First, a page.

In what was fairly predictable for both legal parties in the case, Former Representative Babette Joseph’s name has been stricken from the ballot for the May 2014 elections. Due to an insufficient number of valid signatures supporting her candidacy, the Commonwealth Court had no choice but to remove her name from the ballot.
This particular petition challenge case has gained notoriety with readers due to the alleged forgery of political blogger Duncan Black’s signature by Josephs campaign representatives. At today’s hearing, things were brief and a little less exciting, as this was not the challenge that the court addressed first (or at all). While the alleged forgery of Duncan Black (or Atrios’) signature brought public attention to this matter, what is critical to remember are the other registered voters whose names appeared on a petition without their knowledge or consent. One of those individuals sat in the court room with me in silent contempt. He was victimized for the sake of the political process, and his name was allegedly forged as a circulator, an even greater disservice.
When candidates’ signatures were first submitted in early March, Former Representative Josephs had 599 signatures, one short of twice the amount required under Pennsylvania election law. Representative Sims’ attorney, Adam Bonin, filed a challenge on March 18th to her candidacy, after he found numerous irregularities across a variety of legal statutes. You can read more about that HERE.
Upon entering the courtroom this morning, both parties in the case had come to a mutual agreement on 132 signatures that were without any possible defense, bringing the total number of admissible Josephs campaign signatures to 467.
Global challenges were submitted to the court about two circulators’ qualifications. This means that if a global challenge to a circulator is upheld, all pages submitted by that circulator would be deemed by the court as invalid, automatically. Challenges were also made to Former Representative Josephs’ statement of financial interest. Again, for a refresher on these details, go HERE.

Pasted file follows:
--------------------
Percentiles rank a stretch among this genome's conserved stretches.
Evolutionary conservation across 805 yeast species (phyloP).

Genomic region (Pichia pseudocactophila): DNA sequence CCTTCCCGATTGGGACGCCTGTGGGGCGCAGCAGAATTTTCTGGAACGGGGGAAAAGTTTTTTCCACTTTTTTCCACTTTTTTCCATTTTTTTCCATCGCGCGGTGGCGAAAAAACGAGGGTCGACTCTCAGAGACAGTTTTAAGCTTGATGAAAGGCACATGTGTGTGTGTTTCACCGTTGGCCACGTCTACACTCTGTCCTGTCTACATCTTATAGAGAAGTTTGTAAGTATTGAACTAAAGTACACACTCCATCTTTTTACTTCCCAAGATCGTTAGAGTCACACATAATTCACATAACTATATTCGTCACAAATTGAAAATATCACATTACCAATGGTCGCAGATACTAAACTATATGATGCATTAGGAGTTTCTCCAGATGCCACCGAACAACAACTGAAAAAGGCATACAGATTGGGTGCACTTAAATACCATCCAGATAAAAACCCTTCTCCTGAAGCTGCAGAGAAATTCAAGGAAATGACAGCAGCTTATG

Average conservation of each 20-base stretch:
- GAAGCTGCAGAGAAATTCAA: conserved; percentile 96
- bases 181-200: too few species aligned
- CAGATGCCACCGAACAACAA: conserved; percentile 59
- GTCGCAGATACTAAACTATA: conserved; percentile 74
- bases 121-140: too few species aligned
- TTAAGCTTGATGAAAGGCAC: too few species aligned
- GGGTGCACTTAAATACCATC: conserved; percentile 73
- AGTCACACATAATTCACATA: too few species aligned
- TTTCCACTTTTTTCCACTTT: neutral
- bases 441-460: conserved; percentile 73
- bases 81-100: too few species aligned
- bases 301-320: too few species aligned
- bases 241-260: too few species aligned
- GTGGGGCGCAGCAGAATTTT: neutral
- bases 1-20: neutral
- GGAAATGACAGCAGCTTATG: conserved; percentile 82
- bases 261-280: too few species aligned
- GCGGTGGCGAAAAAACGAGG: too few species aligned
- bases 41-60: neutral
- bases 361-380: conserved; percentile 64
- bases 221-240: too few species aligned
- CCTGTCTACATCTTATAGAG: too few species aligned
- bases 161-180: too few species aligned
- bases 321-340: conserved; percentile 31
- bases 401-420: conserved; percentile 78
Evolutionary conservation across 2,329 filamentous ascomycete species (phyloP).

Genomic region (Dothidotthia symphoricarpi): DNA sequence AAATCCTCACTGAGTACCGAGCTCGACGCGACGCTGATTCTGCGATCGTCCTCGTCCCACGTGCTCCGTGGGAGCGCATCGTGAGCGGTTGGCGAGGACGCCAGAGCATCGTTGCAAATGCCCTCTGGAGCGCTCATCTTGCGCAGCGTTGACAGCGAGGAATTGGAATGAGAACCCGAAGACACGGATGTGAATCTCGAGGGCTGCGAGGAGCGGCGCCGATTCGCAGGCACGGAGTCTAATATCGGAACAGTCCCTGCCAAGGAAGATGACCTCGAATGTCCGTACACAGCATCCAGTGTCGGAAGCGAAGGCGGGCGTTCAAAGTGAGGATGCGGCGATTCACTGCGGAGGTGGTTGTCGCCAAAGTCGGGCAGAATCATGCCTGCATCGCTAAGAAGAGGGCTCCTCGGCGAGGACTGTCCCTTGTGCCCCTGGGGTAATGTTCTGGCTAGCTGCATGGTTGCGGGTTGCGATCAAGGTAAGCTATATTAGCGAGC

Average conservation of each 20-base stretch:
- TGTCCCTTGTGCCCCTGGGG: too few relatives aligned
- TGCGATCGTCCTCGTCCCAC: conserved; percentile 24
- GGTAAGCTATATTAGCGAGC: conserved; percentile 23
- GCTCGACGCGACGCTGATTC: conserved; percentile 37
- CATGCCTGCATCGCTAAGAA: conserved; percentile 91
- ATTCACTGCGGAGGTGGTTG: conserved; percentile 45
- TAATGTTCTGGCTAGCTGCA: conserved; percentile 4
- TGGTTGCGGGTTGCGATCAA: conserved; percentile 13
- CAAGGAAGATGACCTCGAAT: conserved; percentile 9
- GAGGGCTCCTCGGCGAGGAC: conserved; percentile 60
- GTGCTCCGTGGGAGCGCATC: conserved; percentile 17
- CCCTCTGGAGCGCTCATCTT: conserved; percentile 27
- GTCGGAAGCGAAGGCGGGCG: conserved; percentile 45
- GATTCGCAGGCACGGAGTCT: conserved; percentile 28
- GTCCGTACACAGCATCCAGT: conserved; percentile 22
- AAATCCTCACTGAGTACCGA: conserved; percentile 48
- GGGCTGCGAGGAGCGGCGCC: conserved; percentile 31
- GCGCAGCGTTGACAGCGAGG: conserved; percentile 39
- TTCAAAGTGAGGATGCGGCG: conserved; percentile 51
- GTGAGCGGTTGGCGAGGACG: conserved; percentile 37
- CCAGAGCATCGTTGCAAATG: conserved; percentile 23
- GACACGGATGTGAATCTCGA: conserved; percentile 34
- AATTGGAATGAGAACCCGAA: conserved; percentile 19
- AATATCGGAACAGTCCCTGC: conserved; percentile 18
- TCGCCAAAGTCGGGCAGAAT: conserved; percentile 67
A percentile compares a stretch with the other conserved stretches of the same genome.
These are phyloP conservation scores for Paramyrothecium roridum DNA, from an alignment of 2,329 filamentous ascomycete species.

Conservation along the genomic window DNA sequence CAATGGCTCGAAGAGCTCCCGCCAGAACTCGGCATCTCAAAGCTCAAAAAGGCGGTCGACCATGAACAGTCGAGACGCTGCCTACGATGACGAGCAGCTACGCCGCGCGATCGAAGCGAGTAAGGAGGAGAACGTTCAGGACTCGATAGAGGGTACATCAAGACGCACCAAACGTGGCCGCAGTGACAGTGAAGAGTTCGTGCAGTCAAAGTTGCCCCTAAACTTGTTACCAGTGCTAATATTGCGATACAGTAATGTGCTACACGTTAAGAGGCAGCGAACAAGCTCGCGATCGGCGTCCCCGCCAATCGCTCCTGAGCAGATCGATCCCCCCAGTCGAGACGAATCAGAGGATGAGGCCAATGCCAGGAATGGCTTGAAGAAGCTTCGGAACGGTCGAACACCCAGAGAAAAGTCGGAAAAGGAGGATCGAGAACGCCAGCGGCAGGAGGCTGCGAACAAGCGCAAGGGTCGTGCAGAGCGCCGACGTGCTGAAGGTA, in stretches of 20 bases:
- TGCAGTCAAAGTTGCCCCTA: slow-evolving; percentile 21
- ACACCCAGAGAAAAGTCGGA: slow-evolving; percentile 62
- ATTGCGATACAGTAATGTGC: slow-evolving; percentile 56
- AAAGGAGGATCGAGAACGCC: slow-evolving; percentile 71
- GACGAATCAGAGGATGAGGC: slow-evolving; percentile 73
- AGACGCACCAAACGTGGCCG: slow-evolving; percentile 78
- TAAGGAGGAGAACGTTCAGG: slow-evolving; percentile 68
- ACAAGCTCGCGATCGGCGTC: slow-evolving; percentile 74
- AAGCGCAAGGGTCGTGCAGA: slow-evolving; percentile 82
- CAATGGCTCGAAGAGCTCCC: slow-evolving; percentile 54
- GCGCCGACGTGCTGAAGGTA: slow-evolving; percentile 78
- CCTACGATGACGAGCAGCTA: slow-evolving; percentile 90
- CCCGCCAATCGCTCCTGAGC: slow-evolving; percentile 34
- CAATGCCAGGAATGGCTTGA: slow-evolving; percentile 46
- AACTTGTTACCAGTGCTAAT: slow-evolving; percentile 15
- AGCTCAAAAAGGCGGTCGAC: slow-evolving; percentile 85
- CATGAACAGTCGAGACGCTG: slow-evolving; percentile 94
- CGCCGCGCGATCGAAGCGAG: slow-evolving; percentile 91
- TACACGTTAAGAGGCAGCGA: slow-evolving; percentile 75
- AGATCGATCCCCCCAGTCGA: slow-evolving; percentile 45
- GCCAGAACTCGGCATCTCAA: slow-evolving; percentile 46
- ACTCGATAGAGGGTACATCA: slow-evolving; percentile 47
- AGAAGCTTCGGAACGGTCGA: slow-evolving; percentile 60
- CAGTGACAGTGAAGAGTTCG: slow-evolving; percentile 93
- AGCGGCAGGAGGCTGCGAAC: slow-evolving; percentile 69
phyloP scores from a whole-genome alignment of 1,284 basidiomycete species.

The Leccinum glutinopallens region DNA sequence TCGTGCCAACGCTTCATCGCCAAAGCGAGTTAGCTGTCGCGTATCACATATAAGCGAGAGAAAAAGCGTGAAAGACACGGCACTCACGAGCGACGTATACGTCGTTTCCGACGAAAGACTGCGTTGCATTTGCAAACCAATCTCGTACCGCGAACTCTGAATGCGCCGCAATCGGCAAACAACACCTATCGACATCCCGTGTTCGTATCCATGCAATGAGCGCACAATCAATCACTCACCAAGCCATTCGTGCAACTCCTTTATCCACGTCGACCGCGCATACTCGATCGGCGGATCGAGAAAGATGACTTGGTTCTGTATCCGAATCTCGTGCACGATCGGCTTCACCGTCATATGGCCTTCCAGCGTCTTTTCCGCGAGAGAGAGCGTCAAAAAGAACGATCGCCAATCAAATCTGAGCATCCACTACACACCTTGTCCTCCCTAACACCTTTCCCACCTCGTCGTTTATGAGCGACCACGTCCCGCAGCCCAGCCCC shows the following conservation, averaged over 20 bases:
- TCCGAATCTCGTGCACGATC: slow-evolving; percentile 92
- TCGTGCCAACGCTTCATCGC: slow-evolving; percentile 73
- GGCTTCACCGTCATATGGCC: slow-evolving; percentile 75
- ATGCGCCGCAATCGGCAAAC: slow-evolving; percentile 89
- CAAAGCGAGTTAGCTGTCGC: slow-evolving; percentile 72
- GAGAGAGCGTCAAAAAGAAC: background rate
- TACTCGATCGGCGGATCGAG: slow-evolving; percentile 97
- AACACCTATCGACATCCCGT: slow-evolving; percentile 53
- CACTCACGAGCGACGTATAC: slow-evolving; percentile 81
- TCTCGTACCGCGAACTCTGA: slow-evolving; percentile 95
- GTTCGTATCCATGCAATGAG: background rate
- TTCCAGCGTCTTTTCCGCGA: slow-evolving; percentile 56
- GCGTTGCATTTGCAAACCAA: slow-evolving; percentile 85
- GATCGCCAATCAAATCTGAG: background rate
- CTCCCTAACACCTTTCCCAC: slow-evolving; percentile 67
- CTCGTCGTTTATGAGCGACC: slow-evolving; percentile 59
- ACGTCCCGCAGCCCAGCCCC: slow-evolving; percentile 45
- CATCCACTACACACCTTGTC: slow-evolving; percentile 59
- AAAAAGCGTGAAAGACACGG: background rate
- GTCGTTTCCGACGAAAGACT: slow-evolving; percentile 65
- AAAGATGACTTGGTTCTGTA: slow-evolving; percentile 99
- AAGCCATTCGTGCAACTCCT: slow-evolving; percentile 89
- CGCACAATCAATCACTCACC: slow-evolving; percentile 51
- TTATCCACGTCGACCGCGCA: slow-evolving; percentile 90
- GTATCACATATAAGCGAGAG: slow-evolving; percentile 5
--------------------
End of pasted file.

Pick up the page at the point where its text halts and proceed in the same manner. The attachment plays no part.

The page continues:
To expedite the process, the judge started with a global challenge that, if she agreed, would remove enough signatures to end the process and remove Former Representative Josephs from the ballot. If she did not agree with the legal argument, the court would then move on to other challenges until all had been addressed or enough signatures had been stricken to universally remove Josephs from the ballot.
Brian Falkner, a circulator of Josephs’ petition, collected 171 of the total 599 signatures on her behalf, but unfortunately, he is not currently registered to vote at the address he listed on all of his pages. According to Pennsylvania election law, this invalidates their circulator affidavit, and therefore, the signatures attributed to them.
The Josephs legal team alleged to the court that Brian Falkner was homeless, citing that the address he listed on his affidavits was the location of a facility where men in between consistent housing could stay. Frank Martinez, a clerk for the City Commissioner’s office who is a SURE system operator, pulled up Falkner’s voter registration for the court, and also showed that he had not been registered at the previous address since July 2013.
Josephs’ lawyer brought up that Falkner last voted at the old address, the facility for those between housing, in 2012, but the judge ruled that it was irrelevant to the case at hand. She asked if Falkner was present today to provide any testimony or evidence on his own behalf, and both legal parties admitted that they had not been able to track him down. The judge then held a brief recess so legal counsel could check into any case law about the rights of the (allegedly) homeless to circulate petitions, and whether or not a conflicting voter registration record would still be held as a conflict to one’s right to circulate.
After a ten minute recess, the judge ruled that given the lack of evidence that Falkner is even currently homeless, and given the discrepancy between his current voter registration address and the one he listed just weeks before, all of the signatures he collected were invalid.
With 171 signatures stricken, Former Representative Josephs’ overall signature total was brought from 467 to 296, four signatures less than the mandated amount to be included on the primary ballot. It was deemed unnecessary for the court to hear any further arguments at that point, since no matter what, she did not have the sufficient support needed under Pennsylvania election law.
Representative Sims had this to say about the matter:
“I’m definitely pleased with the court’s decision today and I’m looking forward to continuing to serve the 182nd District and to supporting strong Democrats across the region.”